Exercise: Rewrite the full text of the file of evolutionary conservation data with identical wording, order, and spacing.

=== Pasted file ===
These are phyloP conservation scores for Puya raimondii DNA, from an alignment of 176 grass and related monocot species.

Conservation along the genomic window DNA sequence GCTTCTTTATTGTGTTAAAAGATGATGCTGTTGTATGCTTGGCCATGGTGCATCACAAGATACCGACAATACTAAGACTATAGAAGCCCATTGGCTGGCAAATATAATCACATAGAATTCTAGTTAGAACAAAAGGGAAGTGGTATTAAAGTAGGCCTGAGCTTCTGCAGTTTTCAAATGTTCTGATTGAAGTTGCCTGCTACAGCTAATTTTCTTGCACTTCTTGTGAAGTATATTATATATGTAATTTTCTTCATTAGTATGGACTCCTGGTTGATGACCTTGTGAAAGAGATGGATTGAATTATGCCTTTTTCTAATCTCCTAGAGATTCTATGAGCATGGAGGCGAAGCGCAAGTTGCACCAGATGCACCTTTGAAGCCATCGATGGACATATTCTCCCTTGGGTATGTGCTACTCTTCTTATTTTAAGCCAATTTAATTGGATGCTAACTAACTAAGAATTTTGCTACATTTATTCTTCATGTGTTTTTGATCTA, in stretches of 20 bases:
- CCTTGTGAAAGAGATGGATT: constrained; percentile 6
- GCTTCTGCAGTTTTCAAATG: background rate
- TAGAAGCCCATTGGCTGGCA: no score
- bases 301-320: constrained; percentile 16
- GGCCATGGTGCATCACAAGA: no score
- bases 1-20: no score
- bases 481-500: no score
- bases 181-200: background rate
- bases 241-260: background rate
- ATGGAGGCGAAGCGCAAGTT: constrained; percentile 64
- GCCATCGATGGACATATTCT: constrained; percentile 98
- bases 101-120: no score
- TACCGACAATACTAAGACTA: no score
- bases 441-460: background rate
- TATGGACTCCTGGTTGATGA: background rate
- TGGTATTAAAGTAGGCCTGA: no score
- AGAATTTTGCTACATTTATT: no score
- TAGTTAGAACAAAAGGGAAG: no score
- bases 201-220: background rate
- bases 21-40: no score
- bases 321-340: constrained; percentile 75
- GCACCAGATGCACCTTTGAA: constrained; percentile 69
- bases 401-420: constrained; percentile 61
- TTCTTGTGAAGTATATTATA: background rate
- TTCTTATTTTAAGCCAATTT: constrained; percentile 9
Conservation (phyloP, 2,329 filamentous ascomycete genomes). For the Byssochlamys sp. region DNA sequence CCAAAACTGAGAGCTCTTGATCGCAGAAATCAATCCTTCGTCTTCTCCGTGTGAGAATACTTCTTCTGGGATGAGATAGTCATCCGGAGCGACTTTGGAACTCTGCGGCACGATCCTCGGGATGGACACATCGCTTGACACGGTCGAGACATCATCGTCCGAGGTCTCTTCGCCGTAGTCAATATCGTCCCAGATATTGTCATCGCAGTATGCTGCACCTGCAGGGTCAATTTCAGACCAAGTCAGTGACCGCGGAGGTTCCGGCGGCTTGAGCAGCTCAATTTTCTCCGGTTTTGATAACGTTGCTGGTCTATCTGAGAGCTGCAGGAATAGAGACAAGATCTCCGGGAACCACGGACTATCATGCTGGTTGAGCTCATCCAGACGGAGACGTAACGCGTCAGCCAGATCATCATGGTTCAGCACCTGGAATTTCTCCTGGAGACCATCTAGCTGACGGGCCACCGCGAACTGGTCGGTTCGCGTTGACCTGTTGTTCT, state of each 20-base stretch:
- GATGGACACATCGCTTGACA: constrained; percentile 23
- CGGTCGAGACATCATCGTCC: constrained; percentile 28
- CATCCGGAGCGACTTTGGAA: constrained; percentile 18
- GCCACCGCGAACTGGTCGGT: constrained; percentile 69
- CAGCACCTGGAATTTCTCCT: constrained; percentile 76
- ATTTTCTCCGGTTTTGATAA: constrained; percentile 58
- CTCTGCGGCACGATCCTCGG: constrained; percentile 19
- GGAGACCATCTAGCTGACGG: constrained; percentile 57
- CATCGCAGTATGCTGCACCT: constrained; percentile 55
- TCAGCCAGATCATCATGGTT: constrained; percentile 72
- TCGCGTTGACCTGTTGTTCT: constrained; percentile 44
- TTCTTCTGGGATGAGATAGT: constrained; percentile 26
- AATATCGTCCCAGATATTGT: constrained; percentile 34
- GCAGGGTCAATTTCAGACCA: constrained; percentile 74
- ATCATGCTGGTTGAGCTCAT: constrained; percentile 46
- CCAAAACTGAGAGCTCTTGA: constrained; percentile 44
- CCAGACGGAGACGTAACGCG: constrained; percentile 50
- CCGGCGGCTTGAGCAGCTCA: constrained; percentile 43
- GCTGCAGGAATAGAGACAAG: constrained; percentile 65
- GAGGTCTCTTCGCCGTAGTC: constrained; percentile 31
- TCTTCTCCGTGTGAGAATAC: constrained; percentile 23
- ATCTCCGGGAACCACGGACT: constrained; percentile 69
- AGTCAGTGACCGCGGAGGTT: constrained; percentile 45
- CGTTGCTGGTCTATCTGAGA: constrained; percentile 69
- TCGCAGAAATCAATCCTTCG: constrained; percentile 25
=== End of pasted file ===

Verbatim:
These are phyloP conservation scores for Puya raimondii DNA, from an alignment of 176 grass and related monocot species.

Conservation along the genomic window DNA sequence GCTTCTTTATTGTGTTAAAAGATGATGCTGTTGTATGCTTGGCCATGGTGCATCACAAGATACCGACAATACTAAGACTATAGAAGCCCATTGGCTGGCAAATATAATCACATAGAATTCTAGTTAGAACAAAAGGGAAGTGGTATTAAAGTAGGCCTGAGCTTCTGCAGTTTTCAAATGTTCTGATTGAAGTTGCCTGCTACAGCTAATTTTCTTGCACTTCTTGTGAAGTATATTATATATGTAATTTTCTTCATTAGTATGGACTCCTGGTTGATGACCTTGTGAAAGAGATGGATTGAATTATGCCTTTTTCTAATCTCCTAGAGATTCTATGAGCATGGAGGCGAAGCGCAAGTTGCACCAGATGCACCTTTGAAGCCATCGATGGACATATTCTCCCTTGGGTATGTGCTACTCTTCTTATTTTAAGCCAATTTAATTGGATGCTAACTAACTAAGAATTTTGCTACATTTATTCTTCATGTGTTTTTGATCTA, in stretches of 20 bases:
- CCTTGTGAAAGAGATGGATT: constrained; percentile 6
- GCTTCTGCAGTTTTCAAATG: background rate
- TAGAAGCCCATTGGCTGGCA: no score
- bases 301-320: constrained; percentile 16
- GGCCATGGTGCATCACAAGA: no score
- bases 1-20: no score
- bases 481-500: no score
- bases 181-200: background rate
- bases 241-260: background rate
- ATGGAGGCGAAGCGCAAGTT: constrained; percentile 64
- GCCATCGATGGACATATTCT: constrained; percentile 98
- bases 101-120: no score
- TACCGACAATACTAAGACTA: no score
- bases 441-460: background rate
- TATGGACTCCTGGTTGATGA: background rate
- TGGTATTAAAGTAGGCCTGA: no score
- AGAATTTTGCTACATTTATT: no score
- TAGTTAGAACAAAAGGGAAG: no score
- bases 201-220: background rate
- bases 21-40: no score
- bases 321-340: constrained; percentile 75
- GCACCAGATGCACCTTTGAA: constrained; percentile 69
- bases 401-420: constrained; percentile 61
- TTCTTGTGAAGTATATTATA: background rate
- TTCTTATTTTAAGCCAATTT: constrained; percentile 9
Conservation (phyloP, 2,329 filamentous ascomycete genomes). For the Byssochlamys sp. region DNA sequence CCAAAACTGAGAGCTCTTGATCGCAGAAATCAATCCTTCGTCTTCTCCGTGTGAGAATACTTCTTCTGGGATGAGATAGTCATCCGGAGCGACTTTGGAACTCTGCGGCACGATCCTCGGGATGGACACATCGCTTGACACGGTCGAGACATCATCGTCCGAGGTCTCTTCGCCGTAGTCAATATCGTCCCAGATATTGTCATCGCAGTATGCTGCACCTGCAGGGTCAATTTCAGACCAAGTCAGTGACCGCGGAGGTTCCGGCGGCTTGAGCAGCTCAATTTTCTCCGGTTTTGATAACGTTGCTGGTCTATCTGAGAGCTGCAGGAATAGAGACAAGATCTCCGGGAACCACGGACTATCATGCTGGTTGAGCTCATCCAGACGGAGACGTAACGCGTCAGCCAGATCATCATGGTTCAGCACCTGGAATTTCTCCTGGAGACCATCTAGCTGACGGGCCACCGCGAACTGGTCGGTTCGCGTTGACCTGTTGTTCT, state of each 20-base stretch:
- GATGGACACATCGCTTGACA: constrained; percentile 23
- CGGTCGAGACATCATCGTCC: constrained; percentile 28
- CATCCGGAGCGACTTTGGAA: constrained; percentile 18
- GCCACCGCGAACTGGTCGGT: constrained; percentile 69
- CAGCACCTGGAATTTCTCCT: constrained; percentile 76
- ATTTTCTCCGGTTTTGATAA: constrained; percentile 58
- CTCTGCGGCACGATCCTCGG: constrained; percentile 19
- GGAGACCATCTAGCTGACGG: constrained; percentile 57
- CATCGCAGTATGCTGCACCT: constrained; percentile 55
- TCAGCCAGATCATCATGGTT: constrained; percentile 72
- TCGCGTTGACCTGTTGTTCT: constrained; percentile 44
- TTCTTCTGGGATGAGATAGT: constrained; percentile 26
- AATATCGTCCCAGATATTGT: constrained; percentile 34
- GCAGGGTCAATTTCAGACCA: constrained; percentile 74
- ATCATGCTGGTTGAGCTCAT: constrained; percentile 46
- CCAAAACTGAGAGCTCTTGA: constrained; percentile 44
- CCAGACGGAGACGTAACGCG: constrained; percentile 50
- CCGGCGGCTTGAGCAGCTCA: constrained; percentile 43
- GCTGCAGGAATAGAGACAAG: constrained; percentile 65
- GAGGTCTCTTCGCCGTAGTC: constrained; percentile 31
- TCTTCTCCGTGTGAGAATAC: constrained; percentile 23
- ATCTCCGGGAACCACGGACT: constrained; percentile 69
- AGTCAGTGACCGCGGAGGTT: constrained; percentile 45
- CGTTGCTGGTCTATCTGAGA: constrained; percentile 69
- TCGCAGAAATCAATCCTTCG: constrained; percentile 25